Burgmuller, Burgmuller Sincerity, Burguller Op. 100 Progessive Piano Pices, classissima.com, Op. 100 Twenty-five Progressive Pieces, word press, word press.com, wordpress, wordpress.com, you tube video, you tube.com, yout tube, youtube.com

Artful piano playing: Rising above the notes by “feeling,” singing, and “shaping” phrases

Burmguller’s “Sincerity,” Op. 100 is the perfect vehicle for spinning limpidly beautiful phrases. But how does the pianist go beyond what appears to be strings of 8th notes that can easily sound typed out.

To avoid the ponderous, vertical approach to these semi-quavers, a set of baby-step preliminaries can nurse along a heartfelt, well-“shaped” musical outpouring.

In my attached video tutorial I suggest “singing” phrases before playing them to get the “feeling” of their contour. (The student and teacher can also conduct from phrase to phrase, noting harmonic rhythm as it influences “lean” and “resolve” relationships from measure to measure)

The motions that merge with a sound ideal can be further explored and noted in journal form. (RELAXED BREATHING frames all music-making)

In the physical realm, I advocate relaxed arms, supple wrists and a continuum of energy without kinks along the way. (Make sure elbows and wrists aren’t tense) Keep shoulders relaxed and transfer upper body weighted energy into the keyboard.

A reservoir of mental and physical images plus a fine-tuned ear will no doubt support a seamless legato that permeates Burgmuller’s “Sincerity.”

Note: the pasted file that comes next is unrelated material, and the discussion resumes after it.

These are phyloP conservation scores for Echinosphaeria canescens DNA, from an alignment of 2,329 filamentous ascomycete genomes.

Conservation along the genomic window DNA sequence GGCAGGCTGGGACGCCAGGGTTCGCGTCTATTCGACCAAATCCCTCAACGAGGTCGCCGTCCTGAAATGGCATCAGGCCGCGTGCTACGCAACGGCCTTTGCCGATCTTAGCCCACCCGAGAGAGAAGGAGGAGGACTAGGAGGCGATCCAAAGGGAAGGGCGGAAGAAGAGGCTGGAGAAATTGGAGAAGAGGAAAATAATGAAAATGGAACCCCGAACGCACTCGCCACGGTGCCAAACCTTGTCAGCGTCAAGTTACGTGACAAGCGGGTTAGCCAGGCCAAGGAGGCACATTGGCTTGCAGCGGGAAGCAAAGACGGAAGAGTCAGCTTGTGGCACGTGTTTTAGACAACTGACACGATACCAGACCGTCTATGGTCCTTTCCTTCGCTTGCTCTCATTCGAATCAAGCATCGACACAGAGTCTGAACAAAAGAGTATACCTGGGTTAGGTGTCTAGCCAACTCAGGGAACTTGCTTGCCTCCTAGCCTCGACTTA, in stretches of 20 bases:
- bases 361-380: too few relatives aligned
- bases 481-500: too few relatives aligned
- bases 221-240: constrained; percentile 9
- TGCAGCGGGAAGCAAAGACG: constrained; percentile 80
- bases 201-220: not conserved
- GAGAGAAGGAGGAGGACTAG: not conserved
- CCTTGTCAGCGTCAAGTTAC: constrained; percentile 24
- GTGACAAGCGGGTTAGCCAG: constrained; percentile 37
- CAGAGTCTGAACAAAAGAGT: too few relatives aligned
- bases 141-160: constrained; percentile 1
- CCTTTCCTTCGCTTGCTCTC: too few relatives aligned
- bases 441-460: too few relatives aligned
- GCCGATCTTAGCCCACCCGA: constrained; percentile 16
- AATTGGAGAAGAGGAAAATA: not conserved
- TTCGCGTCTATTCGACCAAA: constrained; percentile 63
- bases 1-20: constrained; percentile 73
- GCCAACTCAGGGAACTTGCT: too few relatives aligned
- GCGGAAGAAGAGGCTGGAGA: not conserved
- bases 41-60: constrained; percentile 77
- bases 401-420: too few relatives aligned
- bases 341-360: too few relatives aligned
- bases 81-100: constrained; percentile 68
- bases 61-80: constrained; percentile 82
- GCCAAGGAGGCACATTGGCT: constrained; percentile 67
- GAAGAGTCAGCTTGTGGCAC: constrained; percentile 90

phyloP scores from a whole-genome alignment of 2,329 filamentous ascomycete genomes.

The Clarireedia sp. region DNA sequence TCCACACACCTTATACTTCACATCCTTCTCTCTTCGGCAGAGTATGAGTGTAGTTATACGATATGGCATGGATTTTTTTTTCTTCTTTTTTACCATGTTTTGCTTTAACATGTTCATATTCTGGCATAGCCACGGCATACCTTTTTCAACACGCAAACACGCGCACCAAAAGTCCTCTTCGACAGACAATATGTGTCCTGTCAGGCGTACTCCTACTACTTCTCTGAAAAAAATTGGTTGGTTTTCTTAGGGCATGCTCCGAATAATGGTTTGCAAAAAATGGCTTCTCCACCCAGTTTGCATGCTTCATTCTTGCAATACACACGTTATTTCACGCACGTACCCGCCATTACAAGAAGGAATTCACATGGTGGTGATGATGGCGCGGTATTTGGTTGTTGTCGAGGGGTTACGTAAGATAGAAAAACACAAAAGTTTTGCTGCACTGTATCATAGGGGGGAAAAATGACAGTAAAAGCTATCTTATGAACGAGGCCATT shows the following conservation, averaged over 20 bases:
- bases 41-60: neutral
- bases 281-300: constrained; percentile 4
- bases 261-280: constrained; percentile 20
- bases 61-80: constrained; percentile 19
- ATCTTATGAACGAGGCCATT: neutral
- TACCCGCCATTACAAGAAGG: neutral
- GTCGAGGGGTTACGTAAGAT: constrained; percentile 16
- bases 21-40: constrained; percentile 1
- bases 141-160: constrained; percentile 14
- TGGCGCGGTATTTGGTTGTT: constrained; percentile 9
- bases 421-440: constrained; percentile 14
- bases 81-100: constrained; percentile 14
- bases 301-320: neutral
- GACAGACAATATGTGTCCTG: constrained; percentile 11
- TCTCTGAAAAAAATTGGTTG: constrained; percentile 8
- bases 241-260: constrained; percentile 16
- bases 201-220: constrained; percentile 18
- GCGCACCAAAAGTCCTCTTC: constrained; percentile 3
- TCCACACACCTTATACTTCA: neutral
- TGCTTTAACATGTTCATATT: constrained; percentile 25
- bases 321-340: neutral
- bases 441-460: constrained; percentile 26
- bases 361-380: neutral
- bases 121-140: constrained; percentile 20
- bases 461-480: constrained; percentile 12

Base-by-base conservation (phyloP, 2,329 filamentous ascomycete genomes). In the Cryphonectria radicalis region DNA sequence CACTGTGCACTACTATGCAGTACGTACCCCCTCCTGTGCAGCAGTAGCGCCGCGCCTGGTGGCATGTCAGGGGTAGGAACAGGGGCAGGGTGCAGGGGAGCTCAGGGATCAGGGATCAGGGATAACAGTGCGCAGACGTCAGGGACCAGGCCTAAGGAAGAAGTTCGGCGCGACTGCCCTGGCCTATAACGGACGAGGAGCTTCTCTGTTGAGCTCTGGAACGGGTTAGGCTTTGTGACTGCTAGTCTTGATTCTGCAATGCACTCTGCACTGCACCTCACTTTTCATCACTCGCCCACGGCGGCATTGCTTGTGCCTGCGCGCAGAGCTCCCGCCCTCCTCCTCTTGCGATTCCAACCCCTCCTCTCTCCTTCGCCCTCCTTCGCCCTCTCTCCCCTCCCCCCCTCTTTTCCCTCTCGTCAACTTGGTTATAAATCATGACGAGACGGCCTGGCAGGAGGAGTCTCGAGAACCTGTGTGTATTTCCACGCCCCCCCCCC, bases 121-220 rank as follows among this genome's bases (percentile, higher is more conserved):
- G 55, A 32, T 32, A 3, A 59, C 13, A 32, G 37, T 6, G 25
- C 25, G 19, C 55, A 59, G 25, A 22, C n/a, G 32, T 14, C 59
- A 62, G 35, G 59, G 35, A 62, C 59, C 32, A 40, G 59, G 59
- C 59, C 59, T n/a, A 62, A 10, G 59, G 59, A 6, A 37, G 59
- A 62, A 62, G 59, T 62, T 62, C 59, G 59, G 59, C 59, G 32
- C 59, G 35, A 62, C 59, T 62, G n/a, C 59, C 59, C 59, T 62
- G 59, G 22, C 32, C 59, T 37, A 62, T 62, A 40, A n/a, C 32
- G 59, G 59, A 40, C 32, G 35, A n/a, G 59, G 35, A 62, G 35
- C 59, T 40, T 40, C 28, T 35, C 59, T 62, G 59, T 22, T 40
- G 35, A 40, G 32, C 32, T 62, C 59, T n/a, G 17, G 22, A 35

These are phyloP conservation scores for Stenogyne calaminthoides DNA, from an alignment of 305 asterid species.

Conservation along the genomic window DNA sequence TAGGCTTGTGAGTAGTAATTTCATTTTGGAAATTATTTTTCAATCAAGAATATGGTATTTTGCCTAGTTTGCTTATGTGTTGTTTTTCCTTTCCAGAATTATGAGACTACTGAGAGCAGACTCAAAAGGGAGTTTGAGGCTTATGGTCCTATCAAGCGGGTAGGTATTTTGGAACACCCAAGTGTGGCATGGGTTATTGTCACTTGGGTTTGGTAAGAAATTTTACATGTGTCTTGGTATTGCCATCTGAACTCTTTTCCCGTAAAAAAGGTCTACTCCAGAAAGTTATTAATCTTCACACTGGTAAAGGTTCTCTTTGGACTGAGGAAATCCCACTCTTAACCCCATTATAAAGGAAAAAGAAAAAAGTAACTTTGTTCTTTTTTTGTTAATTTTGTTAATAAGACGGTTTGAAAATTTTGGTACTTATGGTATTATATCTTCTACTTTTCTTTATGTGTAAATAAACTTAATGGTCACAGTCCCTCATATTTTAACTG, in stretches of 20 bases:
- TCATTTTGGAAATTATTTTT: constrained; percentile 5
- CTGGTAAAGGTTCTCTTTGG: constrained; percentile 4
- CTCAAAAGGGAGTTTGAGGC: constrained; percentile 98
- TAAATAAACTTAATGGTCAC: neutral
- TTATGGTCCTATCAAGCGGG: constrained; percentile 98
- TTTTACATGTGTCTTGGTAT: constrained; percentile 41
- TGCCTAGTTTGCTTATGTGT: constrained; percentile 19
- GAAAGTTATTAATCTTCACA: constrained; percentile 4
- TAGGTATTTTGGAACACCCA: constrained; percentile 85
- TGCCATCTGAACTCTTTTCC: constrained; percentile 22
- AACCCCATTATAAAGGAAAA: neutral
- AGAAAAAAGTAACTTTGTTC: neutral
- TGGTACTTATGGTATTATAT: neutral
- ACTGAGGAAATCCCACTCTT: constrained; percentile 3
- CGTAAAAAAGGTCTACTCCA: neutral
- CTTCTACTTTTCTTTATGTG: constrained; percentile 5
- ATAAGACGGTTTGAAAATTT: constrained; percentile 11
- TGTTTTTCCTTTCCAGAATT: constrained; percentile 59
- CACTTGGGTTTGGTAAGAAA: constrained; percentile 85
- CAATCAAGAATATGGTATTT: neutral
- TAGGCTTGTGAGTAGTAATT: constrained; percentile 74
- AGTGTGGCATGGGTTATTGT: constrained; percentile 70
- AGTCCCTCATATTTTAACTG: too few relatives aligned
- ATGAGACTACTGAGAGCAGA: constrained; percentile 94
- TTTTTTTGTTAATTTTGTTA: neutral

My play through:


Sincerity p1

Sincerity p 2

Aiden Cat, Burgmuller, classissima, classissima.com, Friedrich Burgmuller, Op. 100 Twenty-five Progressive Pieces, piano addict, Piano Street, Piano World, playing piano, Shirley Smith Kirsten, shirley smith kirsten blog, Shirley Smth Kirsten, teaching piano to adults, teaching piano to young children, teaching Rina piano, teachinig piano to young children, teacing piano to children, the art of piano playing, the breath and phrasing in piano playing, undulating wrist in piano playing, whole body listening, whole body music listening, word press, word press.com, wordpress, wordpress.com, you tube, you tube.com, yout tube, youtube.com

A Purr-fect sedative for a Cat

After a long day of teaching and house hunting, I settled down at my Steinway grand piano to play Burgmuller’s “Harmony of the Angels.”

An enchanting character piece in the Romantic genre, it’s the perfect sedative for humans, cats, dogs, even birds who skim the branches of my fertile fig tree for a treat each August.

Late last night Aiden soaked up the lush harp-like figures of this musical gem from his cushioned seat beside my upright piano. The cover is soft enough to lure him from his favored nesting place at the Haddorff console. Only when the piano room is insulated with heat, my furry feline will return to Haddy, the “singing nightingale” where he’ll cool his belly on its polished wood surface.

The morning after, the wandering minstrel finds a new home on the Steinway piano bench:

Music that calms

“Harmony of the Angels,” when played as a prelude to Rina’s early piano lessons, was the perfect accompaniment to her floating movements across the room. With her fluid arms and wrists moving gracefully in soft curves, she enjoyed an entree to the main course– a feast of melodies at the primer level, rendered with a beautiful singing tone.


For my adult students, this divine musical creation is a favorite that has drawn videos of lessons-in-progress.

From California to London, England, its undulating figures bathe players in rich sonority, if their wrists are “spongy” while arms melt phrases in wave-like motions.

In this videotaped instruction, an adult pupil and I explore an early layer of learning that focused on legato flowing hands, supple wrists, and relaxed arms. (Chord blocking was enlisted to acquire a “feel” for the keyboard landscape as the piece unfolded)